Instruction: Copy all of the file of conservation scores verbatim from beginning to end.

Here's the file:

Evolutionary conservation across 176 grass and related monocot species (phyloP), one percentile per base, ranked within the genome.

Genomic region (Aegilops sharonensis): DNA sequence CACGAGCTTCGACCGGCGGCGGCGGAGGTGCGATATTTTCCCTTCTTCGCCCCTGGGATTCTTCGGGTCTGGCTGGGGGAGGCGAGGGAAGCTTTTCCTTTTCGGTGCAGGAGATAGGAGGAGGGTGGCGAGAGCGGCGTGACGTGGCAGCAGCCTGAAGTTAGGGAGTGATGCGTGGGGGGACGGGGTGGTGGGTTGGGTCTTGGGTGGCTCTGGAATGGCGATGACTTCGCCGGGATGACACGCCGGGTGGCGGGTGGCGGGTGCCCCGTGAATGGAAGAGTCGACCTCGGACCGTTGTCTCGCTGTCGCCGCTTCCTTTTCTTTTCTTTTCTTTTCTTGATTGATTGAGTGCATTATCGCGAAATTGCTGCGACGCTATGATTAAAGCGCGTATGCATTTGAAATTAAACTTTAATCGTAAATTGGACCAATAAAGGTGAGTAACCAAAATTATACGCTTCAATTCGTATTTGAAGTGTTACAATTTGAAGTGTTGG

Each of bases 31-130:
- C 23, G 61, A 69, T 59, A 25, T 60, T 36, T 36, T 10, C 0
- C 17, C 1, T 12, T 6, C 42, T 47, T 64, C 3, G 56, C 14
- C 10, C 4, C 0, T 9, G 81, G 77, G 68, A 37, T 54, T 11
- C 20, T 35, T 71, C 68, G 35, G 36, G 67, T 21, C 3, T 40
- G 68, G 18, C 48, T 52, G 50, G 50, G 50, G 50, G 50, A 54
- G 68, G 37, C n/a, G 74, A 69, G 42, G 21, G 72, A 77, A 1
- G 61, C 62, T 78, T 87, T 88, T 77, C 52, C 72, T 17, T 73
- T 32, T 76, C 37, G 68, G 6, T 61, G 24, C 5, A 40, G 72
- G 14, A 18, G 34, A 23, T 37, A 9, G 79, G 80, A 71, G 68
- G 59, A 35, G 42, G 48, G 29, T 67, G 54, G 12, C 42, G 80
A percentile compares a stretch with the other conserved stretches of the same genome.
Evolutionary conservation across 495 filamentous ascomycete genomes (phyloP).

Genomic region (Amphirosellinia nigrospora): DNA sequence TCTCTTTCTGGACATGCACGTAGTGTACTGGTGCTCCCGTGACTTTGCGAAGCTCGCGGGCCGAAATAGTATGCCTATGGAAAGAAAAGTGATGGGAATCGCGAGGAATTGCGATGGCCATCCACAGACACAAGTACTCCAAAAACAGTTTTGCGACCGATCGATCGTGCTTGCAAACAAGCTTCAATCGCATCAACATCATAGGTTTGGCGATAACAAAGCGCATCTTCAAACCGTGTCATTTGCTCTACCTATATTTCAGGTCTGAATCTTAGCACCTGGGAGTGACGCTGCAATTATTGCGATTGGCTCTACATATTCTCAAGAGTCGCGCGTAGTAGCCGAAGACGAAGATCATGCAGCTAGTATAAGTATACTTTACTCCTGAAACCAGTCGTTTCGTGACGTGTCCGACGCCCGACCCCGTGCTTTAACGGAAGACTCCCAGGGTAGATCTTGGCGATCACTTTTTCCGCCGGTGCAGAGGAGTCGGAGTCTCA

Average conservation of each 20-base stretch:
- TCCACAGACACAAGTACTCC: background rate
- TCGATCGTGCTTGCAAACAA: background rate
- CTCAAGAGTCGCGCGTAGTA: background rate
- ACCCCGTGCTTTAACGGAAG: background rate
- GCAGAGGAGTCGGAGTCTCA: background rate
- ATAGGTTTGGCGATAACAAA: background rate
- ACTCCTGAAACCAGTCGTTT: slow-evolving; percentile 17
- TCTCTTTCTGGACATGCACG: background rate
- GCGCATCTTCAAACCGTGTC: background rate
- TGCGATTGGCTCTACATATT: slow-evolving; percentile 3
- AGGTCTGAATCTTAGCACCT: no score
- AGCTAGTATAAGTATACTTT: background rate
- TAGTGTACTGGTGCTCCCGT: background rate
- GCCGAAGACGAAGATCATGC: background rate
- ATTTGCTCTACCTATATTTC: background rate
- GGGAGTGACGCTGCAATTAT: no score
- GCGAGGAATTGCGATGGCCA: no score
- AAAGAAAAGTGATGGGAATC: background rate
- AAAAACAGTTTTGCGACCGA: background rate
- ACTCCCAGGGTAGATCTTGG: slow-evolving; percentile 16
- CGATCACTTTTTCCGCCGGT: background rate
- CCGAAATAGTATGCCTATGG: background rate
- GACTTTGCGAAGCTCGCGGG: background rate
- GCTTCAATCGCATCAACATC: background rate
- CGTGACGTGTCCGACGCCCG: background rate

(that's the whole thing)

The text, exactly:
Evolutionary conservation across 176 grass and related monocot species (phyloP), one percentile per base, ranked within the genome.

Genomic region (Aegilops sharonensis): DNA sequence CACGAGCTTCGACCGGCGGCGGCGGAGGTGCGATATTTTCCCTTCTTCGCCCCTGGGATTCTTCGGGTCTGGCTGGGGGAGGCGAGGGAAGCTTTTCCTTTTCGGTGCAGGAGATAGGAGGAGGGTGGCGAGAGCGGCGTGACGTGGCAGCAGCCTGAAGTTAGGGAGTGATGCGTGGGGGGACGGGGTGGTGGGTTGGGTCTTGGGTGGCTCTGGAATGGCGATGACTTCGCCGGGATGACACGCCGGGTGGCGGGTGGCGGGTGCCCCGTGAATGGAAGAGTCGACCTCGGACCGTTGTCTCGCTGTCGCCGCTTCCTTTTCTTTTCTTTTCTTTTCTTGATTGATTGAGTGCATTATCGCGAAATTGCTGCGACGCTATGATTAAAGCGCGTATGCATTTGAAATTAAACTTTAATCGTAAATTGGACCAATAAAGGTGAGTAACCAAAATTATACGCTTCAATTCGTATTTGAAGTGTTACAATTTGAAGTGTTGG

Each of bases 31-130:
- C 23, G 61, A 69, T 59, A 25, T 60, T 36, T 36, T 10, C 0
- C 17, C 1, T 12, T 6, C 42, T 47, T 64, C 3, G 56, C 14
- C 10, C 4, C 0, T 9, G 81, G 77, G 68, A 37, T 54, T 11
- C 20, T 35, T 71, C 68, G 35, G 36, G 67, T 21, C 3, T 40
- G 68, G 18, C 48, T 52, G 50, G 50, G 50, G 50, G 50, A 54
- G 68, G 37, C n/a, G 74, A 69, G 42, G 21, G 72, A 77, A 1
- G 61, C 62, T 78, T 87, T 88, T 77, C 52, C 72, T 17, T 73
- T 32, T 76, C 37, G 68, G 6, T 61, G 24, C 5, A 40, G 72
- G 14, A 18, G 34, A 23, T 37, A 9, G 79, G 80, A 71, G 68
- G 59, A 35, G 42, G 48, G 29, T 67, G 54, G 12, C 42, G 80
A percentile compares a stretch with the other conserved stretches of the same genome.
Evolutionary conservation across 495 filamentous ascomycete genomes (phyloP).

Genomic region (Amphirosellinia nigrospora): DNA sequence TCTCTTTCTGGACATGCACGTAGTGTACTGGTGCTCCCGTGACTTTGCGAAGCTCGCGGGCCGAAATAGTATGCCTATGGAAAGAAAAGTGATGGGAATCGCGAGGAATTGCGATGGCCATCCACAGACACAAGTACTCCAAAAACAGTTTTGCGACCGATCGATCGTGCTTGCAAACAAGCTTCAATCGCATCAACATCATAGGTTTGGCGATAACAAAGCGCATCTTCAAACCGTGTCATTTGCTCTACCTATATTTCAGGTCTGAATCTTAGCACCTGGGAGTGACGCTGCAATTATTGCGATTGGCTCTACATATTCTCAAGAGTCGCGCGTAGTAGCCGAAGACGAAGATCATGCAGCTAGTATAAGTATACTTTACTCCTGAAACCAGTCGTTTCGTGACGTGTCCGACGCCCGACCCCGTGCTTTAACGGAAGACTCCCAGGGTAGATCTTGGCGATCACTTTTTCCGCCGGTGCAGAGGAGTCGGAGTCTCA

Average conservation of each 20-base stretch:
- TCCACAGACACAAGTACTCC: background rate
- TCGATCGTGCTTGCAAACAA: background rate
- CTCAAGAGTCGCGCGTAGTA: background rate
- ACCCCGTGCTTTAACGGAAG: background rate
- GCAGAGGAGTCGGAGTCTCA: background rate
- ATAGGTTTGGCGATAACAAA: background rate
- ACTCCTGAAACCAGTCGTTT: slow-evolving; percentile 17
- TCTCTTTCTGGACATGCACG: background rate
- GCGCATCTTCAAACCGTGTC: background rate
- TGCGATTGGCTCTACATATT: slow-evolving; percentile 3
- AGGTCTGAATCTTAGCACCT: no score
- AGCTAGTATAAGTATACTTT: background rate
- TAGTGTACTGGTGCTCCCGT: background rate
- GCCGAAGACGAAGATCATGC: background rate
- ATTTGCTCTACCTATATTTC: background rate
- GGGAGTGACGCTGCAATTAT: no score
- GCGAGGAATTGCGATGGCCA: no score
- AAAGAAAAGTGATGGGAATC: background rate
- AAAAACAGTTTTGCGACCGA: background rate
- ACTCCCAGGGTAGATCTTGG: slow-evolving; percentile 16
- CGATCACTTTTTCCGCCGGT: background rate
- CCGAAATAGTATGCCTATGG: background rate
- GACTTTGCGAAGCTCGCGGG: background rate
- GCTTCAATCGCATCAACATC: background rate
- CGTGACGTGTCCGACGCCCG: background rate